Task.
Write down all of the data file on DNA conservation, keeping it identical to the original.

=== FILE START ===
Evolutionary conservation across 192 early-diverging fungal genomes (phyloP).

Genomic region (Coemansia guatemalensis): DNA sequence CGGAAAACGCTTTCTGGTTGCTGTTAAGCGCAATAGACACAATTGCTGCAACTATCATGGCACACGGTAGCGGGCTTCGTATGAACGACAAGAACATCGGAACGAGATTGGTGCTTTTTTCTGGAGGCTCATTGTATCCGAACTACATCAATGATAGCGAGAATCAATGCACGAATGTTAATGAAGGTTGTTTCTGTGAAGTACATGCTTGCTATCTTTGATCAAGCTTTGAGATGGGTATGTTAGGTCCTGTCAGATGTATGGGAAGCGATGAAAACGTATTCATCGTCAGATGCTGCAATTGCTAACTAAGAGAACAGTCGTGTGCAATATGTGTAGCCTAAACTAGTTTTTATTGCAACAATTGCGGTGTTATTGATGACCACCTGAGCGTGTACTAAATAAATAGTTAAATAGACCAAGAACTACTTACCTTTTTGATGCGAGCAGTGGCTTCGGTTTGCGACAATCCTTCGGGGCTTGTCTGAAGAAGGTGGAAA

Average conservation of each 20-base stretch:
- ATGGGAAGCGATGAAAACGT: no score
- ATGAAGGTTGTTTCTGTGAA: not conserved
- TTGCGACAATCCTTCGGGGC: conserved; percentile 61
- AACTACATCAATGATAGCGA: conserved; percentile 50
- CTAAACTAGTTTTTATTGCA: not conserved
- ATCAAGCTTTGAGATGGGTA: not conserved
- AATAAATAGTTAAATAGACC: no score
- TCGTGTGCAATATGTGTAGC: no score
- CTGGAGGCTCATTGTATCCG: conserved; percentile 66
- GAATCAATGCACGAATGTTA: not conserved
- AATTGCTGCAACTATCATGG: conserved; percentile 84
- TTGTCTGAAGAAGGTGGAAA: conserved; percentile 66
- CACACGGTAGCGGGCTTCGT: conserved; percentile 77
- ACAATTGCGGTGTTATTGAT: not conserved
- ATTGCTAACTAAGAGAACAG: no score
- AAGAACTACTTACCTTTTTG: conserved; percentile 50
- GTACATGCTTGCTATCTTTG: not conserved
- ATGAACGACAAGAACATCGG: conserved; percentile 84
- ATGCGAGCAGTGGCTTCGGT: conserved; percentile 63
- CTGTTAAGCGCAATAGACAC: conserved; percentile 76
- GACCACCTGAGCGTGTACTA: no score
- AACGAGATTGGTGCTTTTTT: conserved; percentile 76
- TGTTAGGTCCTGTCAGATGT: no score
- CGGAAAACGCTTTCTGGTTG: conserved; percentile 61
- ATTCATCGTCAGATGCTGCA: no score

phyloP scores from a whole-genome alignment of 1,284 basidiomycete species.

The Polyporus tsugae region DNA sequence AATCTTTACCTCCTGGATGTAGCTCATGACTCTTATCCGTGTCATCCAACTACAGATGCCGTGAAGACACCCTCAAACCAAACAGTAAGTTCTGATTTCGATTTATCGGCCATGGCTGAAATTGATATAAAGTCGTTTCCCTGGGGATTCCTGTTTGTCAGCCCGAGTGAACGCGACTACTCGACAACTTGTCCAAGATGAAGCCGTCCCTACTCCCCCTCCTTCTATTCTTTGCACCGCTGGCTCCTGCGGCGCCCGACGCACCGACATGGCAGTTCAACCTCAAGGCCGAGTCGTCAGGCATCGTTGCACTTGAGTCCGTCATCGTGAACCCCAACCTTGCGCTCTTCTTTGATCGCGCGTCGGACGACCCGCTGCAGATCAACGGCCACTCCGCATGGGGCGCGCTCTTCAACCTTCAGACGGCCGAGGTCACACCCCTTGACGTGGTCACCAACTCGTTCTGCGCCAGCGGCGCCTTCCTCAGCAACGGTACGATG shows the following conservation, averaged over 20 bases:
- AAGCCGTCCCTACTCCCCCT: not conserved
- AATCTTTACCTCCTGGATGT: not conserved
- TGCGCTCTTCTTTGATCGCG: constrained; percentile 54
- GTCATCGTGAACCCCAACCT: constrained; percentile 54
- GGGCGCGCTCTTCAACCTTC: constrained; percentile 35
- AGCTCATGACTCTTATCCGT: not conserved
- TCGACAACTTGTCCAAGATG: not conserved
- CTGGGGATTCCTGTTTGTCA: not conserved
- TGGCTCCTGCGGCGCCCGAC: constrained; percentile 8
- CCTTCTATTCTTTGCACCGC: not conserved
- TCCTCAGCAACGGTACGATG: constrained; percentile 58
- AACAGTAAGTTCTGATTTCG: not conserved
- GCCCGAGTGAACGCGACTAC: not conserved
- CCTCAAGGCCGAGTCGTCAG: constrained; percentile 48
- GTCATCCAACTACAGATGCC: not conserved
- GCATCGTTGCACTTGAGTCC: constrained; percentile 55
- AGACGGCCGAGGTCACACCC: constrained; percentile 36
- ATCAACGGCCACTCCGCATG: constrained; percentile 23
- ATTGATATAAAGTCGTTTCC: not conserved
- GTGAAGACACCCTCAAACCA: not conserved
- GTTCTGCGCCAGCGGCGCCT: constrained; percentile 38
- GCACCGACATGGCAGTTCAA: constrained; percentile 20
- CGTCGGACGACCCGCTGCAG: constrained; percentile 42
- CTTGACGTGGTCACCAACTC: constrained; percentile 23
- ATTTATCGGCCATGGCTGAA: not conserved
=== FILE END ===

Evolutionary conservation across 192 early-diverging fungal genomes (phyloP).

Genomic region (Coemansia guatemalensis): DNA sequence CGGAAAACGCTTTCTGGTTGCTGTTAAGCGCAATAGACACAATTGCTGCAACTATCATGGCACACGGTAGCGGGCTTCGTATGAACGACAAGAACATCGGAACGAGATTGGTGCTTTTTTCTGGAGGCTCATTGTATCCGAACTACATCAATGATAGCGAGAATCAATGCACGAATGTTAATGAAGGTTGTTTCTGTGAAGTACATGCTTGCTATCTTTGATCAAGCTTTGAGATGGGTATGTTAGGTCCTGTCAGATGTATGGGAAGCGATGAAAACGTATTCATCGTCAGATGCTGCAATTGCTAACTAAGAGAACAGTCGTGTGCAATATGTGTAGCCTAAACTAGTTTTTATTGCAACAATTGCGGTGTTATTGATGACCACCTGAGCGTGTACTAAATAAATAGTTAAATAGACCAAGAACTACTTACCTTTTTGATGCGAGCAGTGGCTTCGGTTTGCGACAATCCTTCGGGGCTTGTCTGAAGAAGGTGGAAA

Average conservation of each 20-base stretch:
- ATGGGAAGCGATGAAAACGT: no score
- ATGAAGGTTGTTTCTGTGAA: not conserved
- TTGCGACAATCCTTCGGGGC: conserved; percentile 61
- AACTACATCAATGATAGCGA: conserved; percentile 50
- CTAAACTAGTTTTTATTGCA: not conserved
- ATCAAGCTTTGAGATGGGTA: not conserved
- AATAAATAGTTAAATAGACC: no score
- TCGTGTGCAATATGTGTAGC: no score
- CTGGAGGCTCATTGTATCCG: conserved; percentile 66
- GAATCAATGCACGAATGTTA: not conserved
- AATTGCTGCAACTATCATGG: conserved; percentile 84
- TTGTCTGAAGAAGGTGGAAA: conserved; percentile 66
- CACACGGTAGCGGGCTTCGT: conserved; percentile 77
- ACAATTGCGGTGTTATTGAT: not conserved
- ATTGCTAACTAAGAGAACAG: no score
- AAGAACTACTTACCTTTTTG: conserved; percentile 50
- GTACATGCTTGCTATCTTTG: not conserved
- ATGAACGACAAGAACATCGG: conserved; percentile 84
- ATGCGAGCAGTGGCTTCGGT: conserved; percentile 63
- CTGTTAAGCGCAATAGACAC: conserved; percentile 76
- GACCACCTGAGCGTGTACTA: no score
- AACGAGATTGGTGCTTTTTT: conserved; percentile 76
- TGTTAGGTCCTGTCAGATGT: no score
- CGGAAAACGCTTTCTGGTTG: conserved; percentile 61
- ATTCATCGTCAGATGCTGCA: no score

phyloP scores from a whole-genome alignment of 1,284 basidiomycete species.

The Polyporus tsugae region DNA sequence AATCTTTACCTCCTGGATGTAGCTCATGACTCTTATCCGTGTCATCCAACTACAGATGCCGTGAAGACACCCTCAAACCAAACAGTAAGTTCTGATTTCGATTTATCGGCCATGGCTGAAATTGATATAAAGTCGTTTCCCTGGGGATTCCTGTTTGTCAGCCCGAGTGAACGCGACTACTCGACAACTTGTCCAAGATGAAGCCGTCCCTACTCCCCCTCCTTCTATTCTTTGCACCGCTGGCTCCTGCGGCGCCCGACGCACCGACATGGCAGTTCAACCTCAAGGCCGAGTCGTCAGGCATCGTTGCACTTGAGTCCGTCATCGTGAACCCCAACCTTGCGCTCTTCTTTGATCGCGCGTCGGACGACCCGCTGCAGATCAACGGCCACTCCGCATGGGGCGCGCTCTTCAACCTTCAGACGGCCGAGGTCACACCCCTTGACGTGGTCACCAACTCGTTCTGCGCCAGCGGCGCCTTCCTCAGCAACGGTACGATG shows the following conservation, averaged over 20 bases:
- AAGCCGTCCCTACTCCCCCT: not conserved
- AATCTTTACCTCCTGGATGT: not conserved
- TGCGCTCTTCTTTGATCGCG: constrained; percentile 54
- GTCATCGTGAACCCCAACCT: constrained; percentile 54
- GGGCGCGCTCTTCAACCTTC: constrained; percentile 35
- AGCTCATGACTCTTATCCGT: not conserved
- TCGACAACTTGTCCAAGATG: not conserved
- CTGGGGATTCCTGTTTGTCA: not conserved
- TGGCTCCTGCGGCGCCCGAC: constrained; percentile 8
- CCTTCTATTCTTTGCACCGC: not conserved
- TCCTCAGCAACGGTACGATG: constrained; percentile 58
- AACAGTAAGTTCTGATTTCG: not conserved
- GCCCGAGTGAACGCGACTAC: not conserved
- CCTCAAGGCCGAGTCGTCAG: constrained; percentile 48
- GTCATCCAACTACAGATGCC: not conserved
- GCATCGTTGCACTTGAGTCC: constrained; percentile 55
- AGACGGCCGAGGTCACACCC: constrained; percentile 36
- ATCAACGGCCACTCCGCATG: constrained; percentile 23
- ATTGATATAAAGTCGTTTCC: not conserved
- GTGAAGACACCCTCAAACCA: not conserved
- GTTCTGCGCCAGCGGCGCCT: constrained; percentile 38
- GCACCGACATGGCAGTTCAA: constrained; percentile 20
- CGTCGGACGACCCGCTGCAG: constrained; percentile 42
- CTTGACGTGGTCACCAACTC: constrained; percentile 23
- ATTTATCGGCCATGGCTGAA: not conserved